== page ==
House Doctor: 'Should I invest my savings in a new affordable housing project?'

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The Independent Online

Question: Is "Newbuild Homebuy" a viable Government scheme? There are adverts for shared ownership all over town offering a step on to the ladder for a fraction of the normal price. It seems above board but my family think it's a bad idea and that I should carry on saving.

Jake B Lewis, Worcester

Answer: A problem shared is often a problem halved yet shared ownership – a bona fide helping hand on to the property ladder part-funded by government cash – is no easy solution for first-timers.

"Newbuild Homebuy" is a shared-ownership scheme covering newly built homes and flats across England and available from Homebuy "agents". These tend to be housing associations allowed to administer the scheme for you as long as you match the criteria: you (or together with a partner buying with you) earn £60,000 a year or less; have absolutely no other way of buying a property in the area; and are a first-time buyer or currently rent a council house.

Assuming you tick all these boxes, says consumer body Which?: "You can then purchase a stake of anywhere between 25 per cent and 75 per cent of the market value of your property and pay rent on the remaining share."

The amount of rent you pay can be up to three per cent of the value of the share belonging to the housing association, and this will have to be paid monthly on top of the mortgage.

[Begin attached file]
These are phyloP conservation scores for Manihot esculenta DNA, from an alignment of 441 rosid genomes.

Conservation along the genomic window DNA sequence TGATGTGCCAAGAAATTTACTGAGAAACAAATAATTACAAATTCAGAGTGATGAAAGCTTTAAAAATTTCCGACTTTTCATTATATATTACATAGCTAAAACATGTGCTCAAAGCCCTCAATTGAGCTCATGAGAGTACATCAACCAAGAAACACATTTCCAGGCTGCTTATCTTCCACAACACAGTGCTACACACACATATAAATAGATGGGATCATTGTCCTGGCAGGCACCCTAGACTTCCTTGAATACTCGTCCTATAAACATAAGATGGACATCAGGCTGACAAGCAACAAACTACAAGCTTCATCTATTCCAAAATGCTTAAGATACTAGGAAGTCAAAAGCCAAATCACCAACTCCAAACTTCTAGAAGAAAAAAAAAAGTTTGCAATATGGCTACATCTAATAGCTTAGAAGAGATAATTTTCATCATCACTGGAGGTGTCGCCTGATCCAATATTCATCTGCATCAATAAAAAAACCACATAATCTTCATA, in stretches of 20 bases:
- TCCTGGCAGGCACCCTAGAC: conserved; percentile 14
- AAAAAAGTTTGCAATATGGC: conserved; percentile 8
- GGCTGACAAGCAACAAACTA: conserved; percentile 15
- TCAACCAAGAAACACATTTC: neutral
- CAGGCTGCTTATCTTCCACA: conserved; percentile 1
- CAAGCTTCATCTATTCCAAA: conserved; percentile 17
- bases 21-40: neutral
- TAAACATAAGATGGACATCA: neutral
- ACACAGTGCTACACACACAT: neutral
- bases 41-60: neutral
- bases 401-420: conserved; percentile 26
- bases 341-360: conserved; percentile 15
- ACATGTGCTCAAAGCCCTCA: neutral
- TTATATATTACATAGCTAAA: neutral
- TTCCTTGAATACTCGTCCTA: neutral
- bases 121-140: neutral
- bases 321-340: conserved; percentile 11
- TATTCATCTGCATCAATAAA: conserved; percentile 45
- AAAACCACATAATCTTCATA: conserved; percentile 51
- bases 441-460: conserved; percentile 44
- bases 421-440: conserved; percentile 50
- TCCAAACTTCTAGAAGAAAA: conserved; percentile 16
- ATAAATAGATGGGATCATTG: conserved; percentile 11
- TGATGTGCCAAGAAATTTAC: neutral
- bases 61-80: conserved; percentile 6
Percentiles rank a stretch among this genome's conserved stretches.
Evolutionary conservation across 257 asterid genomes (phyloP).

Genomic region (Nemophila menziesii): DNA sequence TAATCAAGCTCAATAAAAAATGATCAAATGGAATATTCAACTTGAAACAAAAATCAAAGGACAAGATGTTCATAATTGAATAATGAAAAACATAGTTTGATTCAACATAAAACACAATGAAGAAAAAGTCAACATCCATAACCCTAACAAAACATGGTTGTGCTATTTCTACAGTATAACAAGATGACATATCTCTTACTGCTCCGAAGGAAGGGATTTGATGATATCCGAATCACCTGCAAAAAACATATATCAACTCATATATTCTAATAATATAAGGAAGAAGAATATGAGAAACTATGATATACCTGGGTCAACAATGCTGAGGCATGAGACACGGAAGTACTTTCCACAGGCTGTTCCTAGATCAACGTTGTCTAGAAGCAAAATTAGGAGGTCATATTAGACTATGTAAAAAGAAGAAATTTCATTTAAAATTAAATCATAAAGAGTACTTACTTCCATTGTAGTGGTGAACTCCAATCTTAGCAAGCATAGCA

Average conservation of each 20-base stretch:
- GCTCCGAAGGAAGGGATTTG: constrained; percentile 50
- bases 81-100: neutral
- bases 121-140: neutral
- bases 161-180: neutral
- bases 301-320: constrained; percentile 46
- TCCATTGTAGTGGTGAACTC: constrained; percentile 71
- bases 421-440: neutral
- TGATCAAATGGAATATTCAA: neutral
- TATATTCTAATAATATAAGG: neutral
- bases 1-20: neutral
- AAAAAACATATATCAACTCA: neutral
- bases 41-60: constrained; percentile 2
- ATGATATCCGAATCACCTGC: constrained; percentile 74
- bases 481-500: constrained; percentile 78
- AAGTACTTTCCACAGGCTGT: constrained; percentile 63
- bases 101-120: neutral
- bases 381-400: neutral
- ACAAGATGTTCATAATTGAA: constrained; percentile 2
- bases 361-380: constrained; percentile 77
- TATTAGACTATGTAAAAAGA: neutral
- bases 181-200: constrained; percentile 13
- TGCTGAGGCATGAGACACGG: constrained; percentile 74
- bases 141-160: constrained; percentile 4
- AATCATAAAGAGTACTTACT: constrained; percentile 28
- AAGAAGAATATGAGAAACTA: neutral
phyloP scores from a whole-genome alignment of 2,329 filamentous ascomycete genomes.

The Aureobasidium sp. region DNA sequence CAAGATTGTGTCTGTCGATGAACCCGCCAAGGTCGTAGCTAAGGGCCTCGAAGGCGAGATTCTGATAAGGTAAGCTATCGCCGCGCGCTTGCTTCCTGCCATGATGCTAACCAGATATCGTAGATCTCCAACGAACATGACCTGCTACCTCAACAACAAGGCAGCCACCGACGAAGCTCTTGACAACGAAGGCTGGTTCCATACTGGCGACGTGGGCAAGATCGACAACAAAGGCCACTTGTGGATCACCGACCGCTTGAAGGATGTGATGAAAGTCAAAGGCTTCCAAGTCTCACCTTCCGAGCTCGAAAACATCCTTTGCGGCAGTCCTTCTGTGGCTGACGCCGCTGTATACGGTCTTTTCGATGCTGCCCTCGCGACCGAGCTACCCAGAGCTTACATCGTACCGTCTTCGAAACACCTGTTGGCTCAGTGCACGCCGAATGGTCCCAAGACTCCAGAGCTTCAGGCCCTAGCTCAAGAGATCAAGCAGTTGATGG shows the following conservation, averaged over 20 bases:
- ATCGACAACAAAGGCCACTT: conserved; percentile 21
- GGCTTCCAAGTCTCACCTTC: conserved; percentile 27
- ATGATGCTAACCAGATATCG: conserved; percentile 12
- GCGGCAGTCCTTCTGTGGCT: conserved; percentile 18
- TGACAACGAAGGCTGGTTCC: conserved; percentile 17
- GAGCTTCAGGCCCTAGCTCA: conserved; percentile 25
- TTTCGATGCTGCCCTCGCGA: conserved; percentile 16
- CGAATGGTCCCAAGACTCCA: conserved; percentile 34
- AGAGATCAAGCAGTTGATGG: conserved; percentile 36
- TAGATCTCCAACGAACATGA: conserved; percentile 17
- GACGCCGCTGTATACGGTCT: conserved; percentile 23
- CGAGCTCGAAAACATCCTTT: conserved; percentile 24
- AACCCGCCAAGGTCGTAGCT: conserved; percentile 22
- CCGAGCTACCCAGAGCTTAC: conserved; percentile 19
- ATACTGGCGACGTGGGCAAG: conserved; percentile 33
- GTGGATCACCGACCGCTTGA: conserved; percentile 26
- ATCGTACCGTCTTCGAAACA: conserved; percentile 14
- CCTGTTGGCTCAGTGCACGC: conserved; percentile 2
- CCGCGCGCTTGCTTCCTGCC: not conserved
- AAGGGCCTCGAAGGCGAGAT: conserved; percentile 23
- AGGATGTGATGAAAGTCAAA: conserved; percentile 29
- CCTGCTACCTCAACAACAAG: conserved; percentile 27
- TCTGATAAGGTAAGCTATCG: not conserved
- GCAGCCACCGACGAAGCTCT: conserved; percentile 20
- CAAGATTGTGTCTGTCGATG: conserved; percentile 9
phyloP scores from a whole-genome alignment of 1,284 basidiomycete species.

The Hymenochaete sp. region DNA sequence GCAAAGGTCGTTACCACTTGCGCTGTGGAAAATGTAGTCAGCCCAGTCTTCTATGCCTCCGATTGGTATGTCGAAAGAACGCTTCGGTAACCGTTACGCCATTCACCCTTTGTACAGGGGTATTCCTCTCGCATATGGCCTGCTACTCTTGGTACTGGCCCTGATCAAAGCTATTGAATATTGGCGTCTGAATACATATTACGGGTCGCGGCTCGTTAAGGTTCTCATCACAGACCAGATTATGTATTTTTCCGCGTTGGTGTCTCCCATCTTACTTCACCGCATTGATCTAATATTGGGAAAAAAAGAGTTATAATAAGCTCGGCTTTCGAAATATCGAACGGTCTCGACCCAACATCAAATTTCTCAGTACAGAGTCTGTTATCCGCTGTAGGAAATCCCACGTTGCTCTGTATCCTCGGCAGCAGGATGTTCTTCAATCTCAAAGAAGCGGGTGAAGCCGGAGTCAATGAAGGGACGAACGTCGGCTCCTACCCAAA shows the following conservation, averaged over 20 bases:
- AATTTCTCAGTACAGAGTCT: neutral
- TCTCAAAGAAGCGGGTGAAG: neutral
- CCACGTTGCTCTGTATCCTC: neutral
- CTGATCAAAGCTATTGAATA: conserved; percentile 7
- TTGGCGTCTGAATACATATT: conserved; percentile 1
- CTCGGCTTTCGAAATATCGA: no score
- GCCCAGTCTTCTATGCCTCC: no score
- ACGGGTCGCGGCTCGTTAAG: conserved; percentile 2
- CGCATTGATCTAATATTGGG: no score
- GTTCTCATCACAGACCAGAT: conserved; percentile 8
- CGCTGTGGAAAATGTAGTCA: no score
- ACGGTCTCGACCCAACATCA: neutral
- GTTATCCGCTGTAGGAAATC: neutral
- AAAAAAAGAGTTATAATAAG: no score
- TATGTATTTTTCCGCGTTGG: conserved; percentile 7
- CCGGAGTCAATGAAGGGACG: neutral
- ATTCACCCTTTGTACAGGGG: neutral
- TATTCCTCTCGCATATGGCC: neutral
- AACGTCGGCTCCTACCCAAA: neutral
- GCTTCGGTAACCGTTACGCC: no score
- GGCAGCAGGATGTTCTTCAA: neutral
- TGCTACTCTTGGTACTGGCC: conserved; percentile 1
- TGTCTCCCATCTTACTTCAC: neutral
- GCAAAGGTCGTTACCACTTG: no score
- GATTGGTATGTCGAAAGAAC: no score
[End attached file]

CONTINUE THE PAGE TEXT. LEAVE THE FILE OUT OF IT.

Using government figures, say you bought 50 per cent of a £100,000 flat; the monthly mortgage on a £50,000 25-year loan at 6 per cent would be roughly £320. Add on rent of 3 per cent of the half owned by the housing association (£1,500 divided by 12 equals £125) and your monthly overall total would hover at about £445.

The idea is that, over time, you'll slowly buy the rest of your property as and when you can afford it.

If you're prepared to wait a few months, you might also consider the new "First Buy" scheme for new-builds. This is a "shared equity"-type scheme where the Government and housebuilders will jointly provide a five-year interest-free 20 per cent loan (with interest charged at 1.75 per cent in year six, and at RPI inflation plus 1 per cent after that) to top up first-time buyers' own deposit of 5 per cent. In principle, you can then take out a mortgage for 75 per cent of the property. The first homes are expected to be ready in September.